Once I redemption neither sought nor knew.
Some view our sable race with scornful eye,
“Their colour is a diabolic die.”
Remember, Christians, Negros black as Cain,
May be refin’d and join th’angelic train.
It’s easy to see why she was called “a colonial handerchief head” and “utterly irrelevant to the identification and liberation of the black man[!].” But I see black pride in this poem too: black and white folks are equal before her God. Her gratitude for the “mercy” of slavery is harder to accept, especially when you look beyond her seat on the sofa in the Wheatley parlor. But hey, she was only fourteen. Later on, she wrote against her literal slavery, and called out her Boston neighbors who used the term as a metaphor.
So, tricky subject with a controversial history makes life for this biographer more complicated than for earlier hagiographical writers who ignored these thorny issues. But it’s more fun too.
Tuesday, October 26, 2010
The truth is I don’t have the complete history of civilization memorized. And what I learned in college is a lot fuzzier than it used to be. But the research skills I gained there are still very much intact. In my writing area, I have numerous books within arms reach to go to as soon as I need to remember or have a better understanding of something. Not surprisingly, many of my most often used reference materials are children’s nonfiction.
Thinking about a new topic and want to put it in historical perspective? I always reach for Joy Hakim’s A History of US. It’s beautifully written and will inevitably tell you what you want to know and something else you hadn’t thought of before. (If anyone is looking for a holiday gift for a favorite blogger, I’d love the complete 11 volume set. For now I make do with a couple of volumes and a trip to the library).
I always seem to have yet another question about a President so I use Presidents. A Time for Learning Book by Melissa Blackwell Burke. I think I haphazardly picked this book up on sale in a Target or Kmart but I’ve had it for years and pull it off the shelf often. My American History Desk Reference by Scholastic is a used copy I scooped up for $4.95 on a wonderful trip to Powell’s bookstore in Portland. Tons of everything one needs in here, including a fascinating facts column for each state. Yes, I sometimes read those just for the fun of it.
I’ve lent out Kathleen Krull’s A Kids’ Guide to America’s Bill of Rights several times but I’m very persnickety about having it returned to me. Although people would like to believe that three years of law school means that a person can knowledgably answer any question on American jurisprudence that is unfortunately not the case. This book certainly helps.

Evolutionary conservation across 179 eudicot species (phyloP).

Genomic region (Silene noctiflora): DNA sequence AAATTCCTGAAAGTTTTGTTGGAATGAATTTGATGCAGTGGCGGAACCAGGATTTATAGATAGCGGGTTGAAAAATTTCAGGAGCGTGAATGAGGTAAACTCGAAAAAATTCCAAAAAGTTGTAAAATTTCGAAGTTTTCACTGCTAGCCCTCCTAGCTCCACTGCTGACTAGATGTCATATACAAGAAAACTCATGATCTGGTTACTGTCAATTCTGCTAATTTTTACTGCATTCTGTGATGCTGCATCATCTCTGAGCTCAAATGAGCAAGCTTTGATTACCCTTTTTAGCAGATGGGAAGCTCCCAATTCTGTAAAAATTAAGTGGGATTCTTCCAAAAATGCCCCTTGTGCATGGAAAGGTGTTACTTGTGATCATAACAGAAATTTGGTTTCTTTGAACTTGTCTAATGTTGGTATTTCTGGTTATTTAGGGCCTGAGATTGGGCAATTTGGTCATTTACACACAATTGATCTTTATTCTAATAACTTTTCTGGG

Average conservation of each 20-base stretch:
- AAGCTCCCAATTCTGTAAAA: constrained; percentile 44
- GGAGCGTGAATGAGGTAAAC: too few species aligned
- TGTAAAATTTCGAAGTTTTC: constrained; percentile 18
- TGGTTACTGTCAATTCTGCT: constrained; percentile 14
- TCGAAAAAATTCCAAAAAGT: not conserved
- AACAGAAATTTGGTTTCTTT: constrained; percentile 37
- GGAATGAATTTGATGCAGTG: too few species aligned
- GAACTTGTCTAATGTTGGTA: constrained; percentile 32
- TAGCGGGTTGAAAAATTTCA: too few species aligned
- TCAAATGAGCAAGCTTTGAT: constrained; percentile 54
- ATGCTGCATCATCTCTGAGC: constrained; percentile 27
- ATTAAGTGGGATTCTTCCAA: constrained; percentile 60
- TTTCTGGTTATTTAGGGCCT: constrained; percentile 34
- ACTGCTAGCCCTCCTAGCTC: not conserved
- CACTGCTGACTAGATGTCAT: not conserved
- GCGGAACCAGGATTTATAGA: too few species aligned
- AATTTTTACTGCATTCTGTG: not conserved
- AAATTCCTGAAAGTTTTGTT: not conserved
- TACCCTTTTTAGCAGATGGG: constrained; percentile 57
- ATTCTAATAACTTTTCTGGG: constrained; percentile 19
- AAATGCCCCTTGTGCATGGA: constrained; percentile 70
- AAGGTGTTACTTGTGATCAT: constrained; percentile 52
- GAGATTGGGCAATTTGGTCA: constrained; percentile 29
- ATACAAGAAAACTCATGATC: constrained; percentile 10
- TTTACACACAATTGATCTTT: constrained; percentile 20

I also use children’s nonfiction for everything from knitting, to crafting, to word synonyms. These books fill my shelves and provide much of what I need to stuff the knowledge gap. I have another book on my shelf, one of Eleanor Roosevelt’s biographies entitled, This I Remember. For me, that would be a much bigger problem.
Monday, October 25, 2010
Friday, October 22, 2010
orchestra. Standing at the podium, hearing the music surrounding her, she said, was an extraordinary experience. I must admit I was a little jealous. I mean I could do that. Stand up there and read one of my books. I could listen to the sound of violins and cellos and flutes washing over me. How wonderful would that be? Alas I hadn’t written a book that would qualify for such a thing. But from time to time I thought about Debra and her story. Remembering it gave me a vicarious thrill.
So you can imagine my excitement when, by chance, I found myself on a plane seated next to David Robinson, the musical director of the St. Louis Symphony Orchestra. Sandra Jordan and I were just finishing the third or fourth draft of Ballet for Martha: Making Appalachian Spring. David and I chatted about the book and the music. He could actually hum the whole score, which Aaron Copland had composed for Martha Graham’s dance first performed in 1944, when America had entered WWII. Isamu Noguchi had designed the sets. It was a great collaboration between choreographer, composer, and artist. I told David we were having trouble describing the last, lingering notes of the music. “They seem to ask ‘What will happen tomorrow?’ ” David said. Yes! I mentioned that I had a vision of the text narrated with illustrations, accompanied by the music. I wanted the book to make a contribution to family concerts, a modern alternative to Peter and the Wolff. I wanted to stand up like Debra and hear the full orchestra playing behind me. (I didn’t tell David that part of it.)